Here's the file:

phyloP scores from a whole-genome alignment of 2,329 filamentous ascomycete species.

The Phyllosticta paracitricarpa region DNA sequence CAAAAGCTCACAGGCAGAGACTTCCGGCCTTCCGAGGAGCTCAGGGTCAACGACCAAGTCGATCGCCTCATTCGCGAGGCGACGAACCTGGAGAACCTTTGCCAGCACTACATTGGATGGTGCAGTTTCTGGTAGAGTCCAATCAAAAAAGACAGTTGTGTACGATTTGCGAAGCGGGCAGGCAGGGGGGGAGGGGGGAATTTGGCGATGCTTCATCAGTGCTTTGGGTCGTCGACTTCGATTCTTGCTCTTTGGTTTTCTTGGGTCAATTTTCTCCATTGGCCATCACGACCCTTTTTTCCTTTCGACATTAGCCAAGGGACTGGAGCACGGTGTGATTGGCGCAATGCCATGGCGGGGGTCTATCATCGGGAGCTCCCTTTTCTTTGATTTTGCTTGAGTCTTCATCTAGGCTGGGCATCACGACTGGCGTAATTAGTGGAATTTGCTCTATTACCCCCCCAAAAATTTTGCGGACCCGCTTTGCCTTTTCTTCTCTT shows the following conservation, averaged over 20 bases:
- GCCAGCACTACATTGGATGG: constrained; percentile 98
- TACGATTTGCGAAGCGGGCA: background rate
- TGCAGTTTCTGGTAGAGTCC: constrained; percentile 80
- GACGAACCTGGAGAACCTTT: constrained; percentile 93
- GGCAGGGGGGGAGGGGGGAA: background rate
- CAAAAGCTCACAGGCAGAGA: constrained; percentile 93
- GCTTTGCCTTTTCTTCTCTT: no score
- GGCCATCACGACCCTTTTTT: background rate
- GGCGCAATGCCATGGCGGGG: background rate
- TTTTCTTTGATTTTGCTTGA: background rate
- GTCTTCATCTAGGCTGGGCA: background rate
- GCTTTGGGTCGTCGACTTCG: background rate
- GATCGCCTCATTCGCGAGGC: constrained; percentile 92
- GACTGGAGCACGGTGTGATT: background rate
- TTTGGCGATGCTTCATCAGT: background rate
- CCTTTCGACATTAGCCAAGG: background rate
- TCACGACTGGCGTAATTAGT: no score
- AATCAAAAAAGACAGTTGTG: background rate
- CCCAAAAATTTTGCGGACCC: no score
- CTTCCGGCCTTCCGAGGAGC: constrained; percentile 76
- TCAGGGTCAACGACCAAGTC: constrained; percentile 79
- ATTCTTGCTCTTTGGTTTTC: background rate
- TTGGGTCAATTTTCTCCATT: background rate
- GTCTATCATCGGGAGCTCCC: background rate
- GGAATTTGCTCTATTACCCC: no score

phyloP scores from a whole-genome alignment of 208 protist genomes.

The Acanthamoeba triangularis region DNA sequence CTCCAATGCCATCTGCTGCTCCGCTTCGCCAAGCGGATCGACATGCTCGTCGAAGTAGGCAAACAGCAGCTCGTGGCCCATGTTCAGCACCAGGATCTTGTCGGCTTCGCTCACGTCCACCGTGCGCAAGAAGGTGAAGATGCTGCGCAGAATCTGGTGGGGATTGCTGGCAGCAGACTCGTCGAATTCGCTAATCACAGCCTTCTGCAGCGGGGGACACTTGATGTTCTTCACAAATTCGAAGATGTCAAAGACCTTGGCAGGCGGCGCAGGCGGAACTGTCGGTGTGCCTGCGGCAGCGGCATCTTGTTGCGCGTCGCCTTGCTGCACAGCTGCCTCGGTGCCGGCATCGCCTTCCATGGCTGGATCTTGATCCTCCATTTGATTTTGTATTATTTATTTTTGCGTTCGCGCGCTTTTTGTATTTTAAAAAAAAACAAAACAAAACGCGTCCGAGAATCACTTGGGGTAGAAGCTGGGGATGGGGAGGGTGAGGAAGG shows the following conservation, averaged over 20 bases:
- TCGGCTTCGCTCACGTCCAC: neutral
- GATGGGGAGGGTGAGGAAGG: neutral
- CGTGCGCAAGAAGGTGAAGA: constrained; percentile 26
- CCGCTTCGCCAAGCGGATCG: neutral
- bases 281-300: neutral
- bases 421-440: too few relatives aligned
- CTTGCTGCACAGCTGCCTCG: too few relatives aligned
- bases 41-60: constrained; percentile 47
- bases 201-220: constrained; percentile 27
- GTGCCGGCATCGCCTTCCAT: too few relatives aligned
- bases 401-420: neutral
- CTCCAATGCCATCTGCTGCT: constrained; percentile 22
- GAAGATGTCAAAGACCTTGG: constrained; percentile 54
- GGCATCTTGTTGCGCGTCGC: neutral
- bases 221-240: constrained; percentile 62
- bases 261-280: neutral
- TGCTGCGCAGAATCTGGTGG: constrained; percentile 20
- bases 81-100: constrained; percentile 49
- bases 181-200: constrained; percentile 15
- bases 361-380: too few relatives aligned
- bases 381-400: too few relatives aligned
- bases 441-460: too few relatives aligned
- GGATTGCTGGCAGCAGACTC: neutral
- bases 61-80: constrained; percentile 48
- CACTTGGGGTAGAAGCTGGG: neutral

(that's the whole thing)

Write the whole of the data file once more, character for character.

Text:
phyloP scores from a whole-genome alignment of 2,329 filamentous ascomycete species.

The Phyllosticta paracitricarpa region DNA sequence CAAAAGCTCACAGGCAGAGACTTCCGGCCTTCCGAGGAGCTCAGGGTCAACGACCAAGTCGATCGCCTCATTCGCGAGGCGACGAACCTGGAGAACCTTTGCCAGCACTACATTGGATGGTGCAGTTTCTGGTAGAGTCCAATCAAAAAAGACAGTTGTGTACGATTTGCGAAGCGGGCAGGCAGGGGGGGAGGGGGGAATTTGGCGATGCTTCATCAGTGCTTTGGGTCGTCGACTTCGATTCTTGCTCTTTGGTTTTCTTGGGTCAATTTTCTCCATTGGCCATCACGACCCTTTTTTCCTTTCGACATTAGCCAAGGGACTGGAGCACGGTGTGATTGGCGCAATGCCATGGCGGGGGTCTATCATCGGGAGCTCCCTTTTCTTTGATTTTGCTTGAGTCTTCATCTAGGCTGGGCATCACGACTGGCGTAATTAGTGGAATTTGCTCTATTACCCCCCCAAAAATTTTGCGGACCCGCTTTGCCTTTTCTTCTCTT shows the following conservation, averaged over 20 bases:
- GCCAGCACTACATTGGATGG: constrained; percentile 98
- TACGATTTGCGAAGCGGGCA: background rate
- TGCAGTTTCTGGTAGAGTCC: constrained; percentile 80
- GACGAACCTGGAGAACCTTT: constrained; percentile 93
- GGCAGGGGGGGAGGGGGGAA: background rate
- CAAAAGCTCACAGGCAGAGA: constrained; percentile 93
- GCTTTGCCTTTTCTTCTCTT: no score
- GGCCATCACGACCCTTTTTT: background rate
- GGCGCAATGCCATGGCGGGG: background rate
- TTTTCTTTGATTTTGCTTGA: background rate
- GTCTTCATCTAGGCTGGGCA: background rate
- GCTTTGGGTCGTCGACTTCG: background rate
- GATCGCCTCATTCGCGAGGC: constrained; percentile 92
- GACTGGAGCACGGTGTGATT: background rate
- TTTGGCGATGCTTCATCAGT: background rate
- CCTTTCGACATTAGCCAAGG: background rate
- TCACGACTGGCGTAATTAGT: no score
- AATCAAAAAAGACAGTTGTG: background rate
- CCCAAAAATTTTGCGGACCC: no score
- CTTCCGGCCTTCCGAGGAGC: constrained; percentile 76
- TCAGGGTCAACGACCAAGTC: constrained; percentile 79
- ATTCTTGCTCTTTGGTTTTC: background rate
- TTGGGTCAATTTTCTCCATT: background rate
- GTCTATCATCGGGAGCTCCC: background rate
- GGAATTTGCTCTATTACCCC: no score

phyloP scores from a whole-genome alignment of 208 protist genomes.

The Acanthamoeba triangularis region DNA sequence CTCCAATGCCATCTGCTGCTCCGCTTCGCCAAGCGGATCGACATGCTCGTCGAAGTAGGCAAACAGCAGCTCGTGGCCCATGTTCAGCACCAGGATCTTGTCGGCTTCGCTCACGTCCACCGTGCGCAAGAAGGTGAAGATGCTGCGCAGAATCTGGTGGGGATTGCTGGCAGCAGACTCGTCGAATTCGCTAATCACAGCCTTCTGCAGCGGGGGACACTTGATGTTCTTCACAAATTCGAAGATGTCAAAGACCTTGGCAGGCGGCGCAGGCGGAACTGTCGGTGTGCCTGCGGCAGCGGCATCTTGTTGCGCGTCGCCTTGCTGCACAGCTGCCTCGGTGCCGGCATCGCCTTCCATGGCTGGATCTTGATCCTCCATTTGATTTTGTATTATTTATTTTTGCGTTCGCGCGCTTTTTGTATTTTAAAAAAAAACAAAACAAAACGCGTCCGAGAATCACTTGGGGTAGAAGCTGGGGATGGGGAGGGTGAGGAAGG shows the following conservation, averaged over 20 bases:
- TCGGCTTCGCTCACGTCCAC: neutral
- GATGGGGAGGGTGAGGAAGG: neutral
- CGTGCGCAAGAAGGTGAAGA: constrained; percentile 26
- CCGCTTCGCCAAGCGGATCG: neutral
- bases 281-300: neutral
- bases 421-440: too few relatives aligned
- CTTGCTGCACAGCTGCCTCG: too few relatives aligned
- bases 41-60: constrained; percentile 47
- bases 201-220: constrained; percentile 27
- GTGCCGGCATCGCCTTCCAT: too few relatives aligned
- bases 401-420: neutral
- CTCCAATGCCATCTGCTGCT: constrained; percentile 22
- GAAGATGTCAAAGACCTTGG: constrained; percentile 54
- GGCATCTTGTTGCGCGTCGC: neutral
- bases 221-240: constrained; percentile 62
- bases 261-280: neutral
- TGCTGCGCAGAATCTGGTGG: constrained; percentile 20
- bases 81-100: constrained; percentile 49
- bases 181-200: constrained; percentile 15
- bases 361-380: too few relatives aligned
- bases 381-400: too few relatives aligned
- bases 441-460: too few relatives aligned
- GGATTGCTGGCAGCAGACTC: neutral
- bases 61-80: constrained; percentile 48
- CACTTGGGGTAGAAGCTGGG: neutral